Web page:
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Fired Up: An Ode to the Torchlight Parade

Our Wyoming correspondent finds end-of-year salvation at his local hill’s torchlight parade.
posted: 01/13/2014
Resort-endorsed pyromania at Alta’s 75th anniversary celebration last season.

It’s New Year’s Eve. About 150 of us cluster around the base of the Summit lift at Jackson’s Snow King Mountain for the annual torchlight parade. Unlike most ski resorts, where instructors ski the torches down, Snow King makes it an all-citizen affair. I’m irrationally excited. It’s partly the schnapps, but mainly I’m relieved that for once my New Year’s Eve doesn’t consist of staring at a bunch of flat-hatted bros crammed into some rental-house kitchen.

“If you aren’t a good skier, go home,” says Jack Bellarado. “And snowboarders should all go in the back of the line.” A cheer goes up from the tipsy crowd as the few snowboarders protest weakly. He and the other organizers hand each of us a pair of flares and pass around a jug for donations to pay for them. We line up two by two to board the lift.

I’m hoping for some mayhem. The last torchlight parade I watched was at Steamboat, where Lighted Man caps off the Winter Carnival. He wore an elaborate, LED-ringed costume and skied with painful slowness, wagging his glowing poles while fireworks shot from his backpack. “Wouldn’t it be hilarious if he fell over?” my sister asked as we packed into the crowd. And then he did, blasting his assistants with Roman candle shots.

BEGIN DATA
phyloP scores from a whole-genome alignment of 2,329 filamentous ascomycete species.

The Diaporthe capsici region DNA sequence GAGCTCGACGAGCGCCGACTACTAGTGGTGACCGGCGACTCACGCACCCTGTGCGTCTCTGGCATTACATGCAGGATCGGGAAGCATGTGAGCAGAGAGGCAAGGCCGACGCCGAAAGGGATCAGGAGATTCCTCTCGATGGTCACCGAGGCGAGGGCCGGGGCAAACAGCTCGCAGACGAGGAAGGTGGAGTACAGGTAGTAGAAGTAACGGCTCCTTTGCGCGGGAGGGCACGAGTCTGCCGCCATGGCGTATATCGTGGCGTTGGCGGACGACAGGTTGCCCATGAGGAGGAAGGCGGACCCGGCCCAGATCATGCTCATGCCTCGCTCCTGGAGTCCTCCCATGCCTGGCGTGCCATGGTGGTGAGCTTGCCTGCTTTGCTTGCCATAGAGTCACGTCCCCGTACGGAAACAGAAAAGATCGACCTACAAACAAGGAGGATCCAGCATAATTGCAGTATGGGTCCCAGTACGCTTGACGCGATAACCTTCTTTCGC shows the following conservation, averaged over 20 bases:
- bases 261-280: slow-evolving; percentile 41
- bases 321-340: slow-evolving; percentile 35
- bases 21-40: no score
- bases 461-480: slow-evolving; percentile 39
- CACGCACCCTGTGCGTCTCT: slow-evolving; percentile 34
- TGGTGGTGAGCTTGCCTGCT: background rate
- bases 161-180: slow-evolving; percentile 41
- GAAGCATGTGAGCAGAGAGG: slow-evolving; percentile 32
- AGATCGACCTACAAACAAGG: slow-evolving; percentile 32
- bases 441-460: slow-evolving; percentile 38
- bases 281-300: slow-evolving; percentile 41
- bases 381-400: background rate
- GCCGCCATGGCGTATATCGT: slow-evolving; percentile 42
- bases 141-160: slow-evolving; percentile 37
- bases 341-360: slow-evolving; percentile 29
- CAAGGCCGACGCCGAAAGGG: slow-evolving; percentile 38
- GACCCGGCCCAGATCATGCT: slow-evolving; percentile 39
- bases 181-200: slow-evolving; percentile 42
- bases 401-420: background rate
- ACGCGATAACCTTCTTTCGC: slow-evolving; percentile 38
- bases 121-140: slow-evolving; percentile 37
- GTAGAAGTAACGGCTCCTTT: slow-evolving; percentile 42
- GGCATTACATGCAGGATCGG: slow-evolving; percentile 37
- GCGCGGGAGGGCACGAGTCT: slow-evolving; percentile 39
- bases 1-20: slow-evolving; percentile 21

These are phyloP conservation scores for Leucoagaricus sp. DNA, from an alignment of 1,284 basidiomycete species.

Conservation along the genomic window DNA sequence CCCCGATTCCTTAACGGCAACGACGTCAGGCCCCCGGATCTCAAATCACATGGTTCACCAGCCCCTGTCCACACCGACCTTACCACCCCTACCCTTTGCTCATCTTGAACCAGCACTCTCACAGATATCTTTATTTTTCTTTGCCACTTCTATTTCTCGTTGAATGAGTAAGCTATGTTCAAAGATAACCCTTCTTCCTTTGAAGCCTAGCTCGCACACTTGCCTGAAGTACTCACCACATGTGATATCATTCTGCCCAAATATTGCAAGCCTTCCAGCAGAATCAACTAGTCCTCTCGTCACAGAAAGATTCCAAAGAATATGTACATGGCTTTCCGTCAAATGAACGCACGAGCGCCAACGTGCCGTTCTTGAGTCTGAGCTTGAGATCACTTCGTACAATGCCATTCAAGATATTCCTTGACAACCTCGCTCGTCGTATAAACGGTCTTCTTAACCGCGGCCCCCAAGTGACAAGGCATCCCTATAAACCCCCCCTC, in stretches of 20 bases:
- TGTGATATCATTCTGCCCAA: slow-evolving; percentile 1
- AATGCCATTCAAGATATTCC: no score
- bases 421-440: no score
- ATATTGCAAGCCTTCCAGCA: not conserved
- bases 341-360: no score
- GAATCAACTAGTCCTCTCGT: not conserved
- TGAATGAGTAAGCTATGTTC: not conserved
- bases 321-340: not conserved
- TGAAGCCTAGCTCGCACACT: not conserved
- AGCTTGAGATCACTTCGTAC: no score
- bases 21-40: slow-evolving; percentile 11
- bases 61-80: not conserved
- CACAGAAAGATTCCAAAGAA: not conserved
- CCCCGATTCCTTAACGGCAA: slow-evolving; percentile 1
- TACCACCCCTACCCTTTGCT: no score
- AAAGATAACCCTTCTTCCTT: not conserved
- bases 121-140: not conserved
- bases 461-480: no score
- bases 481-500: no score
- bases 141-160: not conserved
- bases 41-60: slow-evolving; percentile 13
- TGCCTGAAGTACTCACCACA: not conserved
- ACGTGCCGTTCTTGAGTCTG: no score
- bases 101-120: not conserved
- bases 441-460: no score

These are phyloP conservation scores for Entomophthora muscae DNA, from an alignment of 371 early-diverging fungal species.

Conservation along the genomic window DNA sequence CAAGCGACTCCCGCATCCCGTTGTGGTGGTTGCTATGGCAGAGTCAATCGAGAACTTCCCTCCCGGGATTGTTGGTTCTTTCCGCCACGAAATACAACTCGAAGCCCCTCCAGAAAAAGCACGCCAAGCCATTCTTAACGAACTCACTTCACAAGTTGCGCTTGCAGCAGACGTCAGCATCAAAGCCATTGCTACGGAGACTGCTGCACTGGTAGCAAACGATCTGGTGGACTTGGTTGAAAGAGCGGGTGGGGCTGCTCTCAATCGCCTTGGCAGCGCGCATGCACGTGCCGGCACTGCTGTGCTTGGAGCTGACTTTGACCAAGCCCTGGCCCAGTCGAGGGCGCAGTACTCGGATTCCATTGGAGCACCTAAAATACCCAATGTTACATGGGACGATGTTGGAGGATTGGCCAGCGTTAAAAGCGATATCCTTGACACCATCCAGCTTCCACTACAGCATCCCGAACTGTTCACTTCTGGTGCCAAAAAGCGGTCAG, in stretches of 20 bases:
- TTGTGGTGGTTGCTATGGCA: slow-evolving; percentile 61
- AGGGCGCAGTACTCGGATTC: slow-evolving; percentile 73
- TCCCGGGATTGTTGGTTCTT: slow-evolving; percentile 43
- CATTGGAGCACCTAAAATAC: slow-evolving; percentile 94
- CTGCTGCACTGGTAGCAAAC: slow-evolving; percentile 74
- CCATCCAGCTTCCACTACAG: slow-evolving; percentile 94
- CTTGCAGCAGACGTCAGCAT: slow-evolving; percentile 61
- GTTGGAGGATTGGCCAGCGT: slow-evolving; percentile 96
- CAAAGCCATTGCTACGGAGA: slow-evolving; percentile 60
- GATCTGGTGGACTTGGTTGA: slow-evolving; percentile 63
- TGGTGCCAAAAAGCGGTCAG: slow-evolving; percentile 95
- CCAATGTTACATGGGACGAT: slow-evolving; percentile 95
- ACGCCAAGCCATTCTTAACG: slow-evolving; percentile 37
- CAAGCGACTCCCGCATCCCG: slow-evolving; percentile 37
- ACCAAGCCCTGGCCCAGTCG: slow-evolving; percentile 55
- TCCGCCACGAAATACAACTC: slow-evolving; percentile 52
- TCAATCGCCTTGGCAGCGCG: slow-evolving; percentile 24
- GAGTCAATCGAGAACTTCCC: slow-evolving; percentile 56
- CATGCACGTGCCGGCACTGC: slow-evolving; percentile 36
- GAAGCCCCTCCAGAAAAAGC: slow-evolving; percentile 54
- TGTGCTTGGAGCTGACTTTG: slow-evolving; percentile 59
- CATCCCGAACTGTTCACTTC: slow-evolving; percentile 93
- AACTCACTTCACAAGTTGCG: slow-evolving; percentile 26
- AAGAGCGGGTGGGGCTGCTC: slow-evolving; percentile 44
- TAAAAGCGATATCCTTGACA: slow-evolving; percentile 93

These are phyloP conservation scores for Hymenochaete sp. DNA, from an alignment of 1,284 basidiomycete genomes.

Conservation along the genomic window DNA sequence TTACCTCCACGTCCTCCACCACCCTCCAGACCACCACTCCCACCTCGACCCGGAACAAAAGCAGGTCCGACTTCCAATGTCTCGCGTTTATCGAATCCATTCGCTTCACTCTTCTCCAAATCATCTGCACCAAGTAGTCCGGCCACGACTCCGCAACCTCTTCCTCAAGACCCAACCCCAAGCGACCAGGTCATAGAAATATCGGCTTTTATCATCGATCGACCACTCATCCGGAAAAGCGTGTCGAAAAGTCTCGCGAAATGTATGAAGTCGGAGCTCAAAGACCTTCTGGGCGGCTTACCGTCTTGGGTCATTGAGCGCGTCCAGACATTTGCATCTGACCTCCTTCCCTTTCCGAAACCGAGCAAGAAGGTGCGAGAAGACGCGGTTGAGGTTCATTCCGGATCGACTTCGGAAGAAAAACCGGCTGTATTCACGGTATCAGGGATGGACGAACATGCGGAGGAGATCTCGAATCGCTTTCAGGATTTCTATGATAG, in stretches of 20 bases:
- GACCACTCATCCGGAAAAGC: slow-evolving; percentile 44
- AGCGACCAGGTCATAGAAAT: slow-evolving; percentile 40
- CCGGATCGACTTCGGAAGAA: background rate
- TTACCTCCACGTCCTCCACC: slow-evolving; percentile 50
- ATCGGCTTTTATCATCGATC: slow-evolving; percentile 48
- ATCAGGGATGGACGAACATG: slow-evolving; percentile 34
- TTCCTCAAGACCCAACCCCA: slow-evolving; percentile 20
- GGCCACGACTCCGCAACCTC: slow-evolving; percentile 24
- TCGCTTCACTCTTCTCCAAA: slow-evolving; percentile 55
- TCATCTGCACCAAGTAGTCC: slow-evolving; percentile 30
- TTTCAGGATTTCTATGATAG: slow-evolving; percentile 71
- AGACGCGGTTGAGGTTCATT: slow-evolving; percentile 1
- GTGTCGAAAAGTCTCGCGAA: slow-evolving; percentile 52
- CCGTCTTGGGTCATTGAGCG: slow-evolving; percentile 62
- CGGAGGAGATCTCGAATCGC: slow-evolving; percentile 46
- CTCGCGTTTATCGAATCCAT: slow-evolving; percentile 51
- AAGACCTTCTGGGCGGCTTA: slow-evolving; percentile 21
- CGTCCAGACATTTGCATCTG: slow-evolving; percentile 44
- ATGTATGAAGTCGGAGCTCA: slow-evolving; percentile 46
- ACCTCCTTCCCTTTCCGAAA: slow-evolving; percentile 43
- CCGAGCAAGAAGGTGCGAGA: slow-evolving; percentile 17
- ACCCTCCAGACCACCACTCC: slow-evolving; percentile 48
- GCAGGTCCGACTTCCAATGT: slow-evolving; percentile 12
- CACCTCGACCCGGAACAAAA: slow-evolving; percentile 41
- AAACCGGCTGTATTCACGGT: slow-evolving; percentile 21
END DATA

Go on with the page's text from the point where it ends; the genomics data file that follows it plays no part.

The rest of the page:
We strike our flares just before the liftie bumps the chair. It’s an old, slow double, and we hang the hissing flares off to the side, settling in for a 10-minute ride up. As the torchbearers unload, our line of fiery dots moves left across the top of the mountain and begins snaking slowly downward.

We crisscross the hill unevenly, happy whoops erupting from among our number. I light my second flare with the nub of the first. One or two people wipe out on the icy slope, but that’s about it for mayhem. And that’s fine, because I realize that at last I have something to do on New Year’s Eve, which, like my own birthday, I hate. I’m an introvert, and I can’t stand the pressure to set the tone for the year with a legendary rager, to cut some hot young thing out of the herd and lock lips on the stroke of midnight. In the past, stumbling home at 12:35, I usually wished I’d gone on some silent meditation retreat or just dug a cave. But this, skiing in a line of friends on a frigid night with fire in our fists, this is easy and glorious and silly and just the way I want to start my new years from now on.

Frederick Reimers condones old-school snowboarder discrimination.

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